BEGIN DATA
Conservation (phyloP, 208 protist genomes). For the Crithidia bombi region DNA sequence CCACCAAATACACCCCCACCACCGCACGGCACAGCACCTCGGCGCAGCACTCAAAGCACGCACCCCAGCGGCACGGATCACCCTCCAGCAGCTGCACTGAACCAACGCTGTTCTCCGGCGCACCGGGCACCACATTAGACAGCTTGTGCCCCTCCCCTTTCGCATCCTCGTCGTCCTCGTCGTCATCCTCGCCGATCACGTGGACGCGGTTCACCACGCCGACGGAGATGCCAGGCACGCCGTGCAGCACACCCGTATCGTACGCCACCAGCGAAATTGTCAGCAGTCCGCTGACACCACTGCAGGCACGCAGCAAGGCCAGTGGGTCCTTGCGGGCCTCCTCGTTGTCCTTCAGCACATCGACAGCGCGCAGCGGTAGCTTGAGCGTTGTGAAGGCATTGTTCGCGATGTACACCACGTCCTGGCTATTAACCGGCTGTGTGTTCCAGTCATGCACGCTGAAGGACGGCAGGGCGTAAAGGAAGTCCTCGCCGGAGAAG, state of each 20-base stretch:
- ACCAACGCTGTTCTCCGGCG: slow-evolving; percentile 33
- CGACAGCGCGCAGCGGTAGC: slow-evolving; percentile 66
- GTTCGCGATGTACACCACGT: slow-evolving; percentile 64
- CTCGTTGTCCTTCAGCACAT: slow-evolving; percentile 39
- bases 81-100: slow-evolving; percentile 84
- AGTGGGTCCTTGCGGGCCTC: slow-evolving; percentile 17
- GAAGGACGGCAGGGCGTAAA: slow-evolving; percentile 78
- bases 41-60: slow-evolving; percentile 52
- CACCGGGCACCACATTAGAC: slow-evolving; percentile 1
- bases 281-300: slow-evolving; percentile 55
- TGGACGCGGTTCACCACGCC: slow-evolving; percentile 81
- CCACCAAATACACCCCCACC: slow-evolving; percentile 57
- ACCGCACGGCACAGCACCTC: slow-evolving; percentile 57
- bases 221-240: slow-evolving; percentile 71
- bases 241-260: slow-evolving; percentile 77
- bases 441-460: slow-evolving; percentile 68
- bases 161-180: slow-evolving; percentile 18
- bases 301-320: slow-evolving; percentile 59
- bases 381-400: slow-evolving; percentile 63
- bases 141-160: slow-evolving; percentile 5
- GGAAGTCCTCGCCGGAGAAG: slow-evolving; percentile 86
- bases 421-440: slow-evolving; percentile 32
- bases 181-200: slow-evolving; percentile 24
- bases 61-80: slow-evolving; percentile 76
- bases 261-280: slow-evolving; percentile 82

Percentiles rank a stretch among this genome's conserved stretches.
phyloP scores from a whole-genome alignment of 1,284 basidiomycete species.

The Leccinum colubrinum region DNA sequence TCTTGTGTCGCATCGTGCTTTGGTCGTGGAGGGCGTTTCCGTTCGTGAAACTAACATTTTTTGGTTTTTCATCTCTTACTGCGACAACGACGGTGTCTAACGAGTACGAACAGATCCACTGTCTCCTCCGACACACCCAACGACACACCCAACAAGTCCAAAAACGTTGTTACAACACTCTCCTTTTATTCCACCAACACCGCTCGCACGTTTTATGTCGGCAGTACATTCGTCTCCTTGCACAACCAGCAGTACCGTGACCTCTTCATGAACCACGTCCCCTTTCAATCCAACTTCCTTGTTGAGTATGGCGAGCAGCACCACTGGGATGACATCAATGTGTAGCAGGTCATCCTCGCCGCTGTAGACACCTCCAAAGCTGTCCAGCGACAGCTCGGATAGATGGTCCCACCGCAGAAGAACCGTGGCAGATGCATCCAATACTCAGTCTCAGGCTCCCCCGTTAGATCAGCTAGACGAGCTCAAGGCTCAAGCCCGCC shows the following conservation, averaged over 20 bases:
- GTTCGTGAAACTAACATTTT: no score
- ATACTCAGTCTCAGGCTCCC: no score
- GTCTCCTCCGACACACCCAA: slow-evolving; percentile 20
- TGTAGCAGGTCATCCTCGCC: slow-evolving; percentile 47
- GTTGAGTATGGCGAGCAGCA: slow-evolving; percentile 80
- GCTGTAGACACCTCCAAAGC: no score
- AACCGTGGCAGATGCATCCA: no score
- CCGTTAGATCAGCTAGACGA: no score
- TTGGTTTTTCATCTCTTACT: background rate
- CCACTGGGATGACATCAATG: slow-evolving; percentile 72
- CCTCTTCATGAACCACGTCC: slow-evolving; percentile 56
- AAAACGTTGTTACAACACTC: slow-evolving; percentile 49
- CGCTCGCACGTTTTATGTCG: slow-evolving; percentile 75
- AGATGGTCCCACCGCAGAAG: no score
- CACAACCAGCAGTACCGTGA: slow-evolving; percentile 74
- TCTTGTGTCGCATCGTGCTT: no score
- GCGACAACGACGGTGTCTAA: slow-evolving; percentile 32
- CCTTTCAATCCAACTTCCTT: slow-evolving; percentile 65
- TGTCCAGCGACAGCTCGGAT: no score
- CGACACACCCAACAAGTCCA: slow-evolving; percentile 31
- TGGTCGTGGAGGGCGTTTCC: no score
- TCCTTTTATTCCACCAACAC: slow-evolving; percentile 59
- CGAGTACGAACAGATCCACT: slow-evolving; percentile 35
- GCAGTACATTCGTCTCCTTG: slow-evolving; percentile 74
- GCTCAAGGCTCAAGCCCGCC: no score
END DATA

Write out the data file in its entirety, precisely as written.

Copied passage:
Conservation (phyloP, 208 protist genomes). For the Crithidia bombi region DNA sequence CCACCAAATACACCCCCACCACCGCACGGCACAGCACCTCGGCGCAGCACTCAAAGCACGCACCCCAGCGGCACGGATCACCCTCCAGCAGCTGCACTGAACCAACGCTGTTCTCCGGCGCACCGGGCACCACATTAGACAGCTTGTGCCCCTCCCCTTTCGCATCCTCGTCGTCCTCGTCGTCATCCTCGCCGATCACGTGGACGCGGTTCACCACGCCGACGGAGATGCCAGGCACGCCGTGCAGCACACCCGTATCGTACGCCACCAGCGAAATTGTCAGCAGTCCGCTGACACCACTGCAGGCACGCAGCAAGGCCAGTGGGTCCTTGCGGGCCTCCTCGTTGTCCTTCAGCACATCGACAGCGCGCAGCGGTAGCTTGAGCGTTGTGAAGGCATTGTTCGCGATGTACACCACGTCCTGGCTATTAACCGGCTGTGTGTTCCAGTCATGCACGCTGAAGGACGGCAGGGCGTAAAGGAAGTCCTCGCCGGAGAAG, state of each 20-base stretch:
- ACCAACGCTGTTCTCCGGCG: slow-evolving; percentile 33
- CGACAGCGCGCAGCGGTAGC: slow-evolving; percentile 66
- GTTCGCGATGTACACCACGT: slow-evolving; percentile 64
- CTCGTTGTCCTTCAGCACAT: slow-evolving; percentile 39
- bases 81-100: slow-evolving; percentile 84
- AGTGGGTCCTTGCGGGCCTC: slow-evolving; percentile 17
- GAAGGACGGCAGGGCGTAAA: slow-evolving; percentile 78
- bases 41-60: slow-evolving; percentile 52
- CACCGGGCACCACATTAGAC: slow-evolving; percentile 1
- bases 281-300: slow-evolving; percentile 55
- TGGACGCGGTTCACCACGCC: slow-evolving; percentile 81
- CCACCAAATACACCCCCACC: slow-evolving; percentile 57
- ACCGCACGGCACAGCACCTC: slow-evolving; percentile 57
- bases 221-240: slow-evolving; percentile 71
- bases 241-260: slow-evolving; percentile 77
- bases 441-460: slow-evolving; percentile 68
- bases 161-180: slow-evolving; percentile 18
- bases 301-320: slow-evolving; percentile 59
- bases 381-400: slow-evolving; percentile 63
- bases 141-160: slow-evolving; percentile 5
- GGAAGTCCTCGCCGGAGAAG: slow-evolving; percentile 86
- bases 421-440: slow-evolving; percentile 32
- bases 181-200: slow-evolving; percentile 24
- bases 61-80: slow-evolving; percentile 76
- bases 261-280: slow-evolving; percentile 82

Percentiles rank a stretch among this genome's conserved stretches.
phyloP scores from a whole-genome alignment of 1,284 basidiomycete species.

The Leccinum colubrinum region DNA sequence TCTTGTGTCGCATCGTGCTTTGGTCGTGGAGGGCGTTTCCGTTCGTGAAACTAACATTTTTTGGTTTTTCATCTCTTACTGCGACAACGACGGTGTCTAACGAGTACGAACAGATCCACTGTCTCCTCCGACACACCCAACGACACACCCAACAAGTCCAAAAACGTTGTTACAACACTCTCCTTTTATTCCACCAACACCGCTCGCACGTTTTATGTCGGCAGTACATTCGTCTCCTTGCACAACCAGCAGTACCGTGACCTCTTCATGAACCACGTCCCCTTTCAATCCAACTTCCTTGTTGAGTATGGCGAGCAGCACCACTGGGATGACATCAATGTGTAGCAGGTCATCCTCGCCGCTGTAGACACCTCCAAAGCTGTCCAGCGACAGCTCGGATAGATGGTCCCACCGCAGAAGAACCGTGGCAGATGCATCCAATACTCAGTCTCAGGCTCCCCCGTTAGATCAGCTAGACGAGCTCAAGGCTCAAGCCCGCC shows the following conservation, averaged over 20 bases:
- GTTCGTGAAACTAACATTTT: no score
- ATACTCAGTCTCAGGCTCCC: no score
- GTCTCCTCCGACACACCCAA: slow-evolving; percentile 20
- TGTAGCAGGTCATCCTCGCC: slow-evolving; percentile 47
- GTTGAGTATGGCGAGCAGCA: slow-evolving; percentile 80
- GCTGTAGACACCTCCAAAGC: no score
- AACCGTGGCAGATGCATCCA: no score
- CCGTTAGATCAGCTAGACGA: no score
- TTGGTTTTTCATCTCTTACT: background rate
- CCACTGGGATGACATCAATG: slow-evolving; percentile 72
- CCTCTTCATGAACCACGTCC: slow-evolving; percentile 56
- AAAACGTTGTTACAACACTC: slow-evolving; percentile 49
- CGCTCGCACGTTTTATGTCG: slow-evolving; percentile 75
- AGATGGTCCCACCGCAGAAG: no score
- CACAACCAGCAGTACCGTGA: slow-evolving; percentile 74
- TCTTGTGTCGCATCGTGCTT: no score
- GCGACAACGACGGTGTCTAA: slow-evolving; percentile 32
- CCTTTCAATCCAACTTCCTT: slow-evolving; percentile 65
- TGTCCAGCGACAGCTCGGAT: no score
- CGACACACCCAACAAGTCCA: slow-evolving; percentile 31
- TGGTCGTGGAGGGCGTTTCC: no score
- TCCTTTTATTCCACCAACAC: slow-evolving; percentile 59
- CGAGTACGAACAGATCCACT: slow-evolving; percentile 35
- GCAGTACATTCGTCTCCTTG: slow-evolving; percentile 74
- GCTCAAGGCTCAAGCCCGCC: no score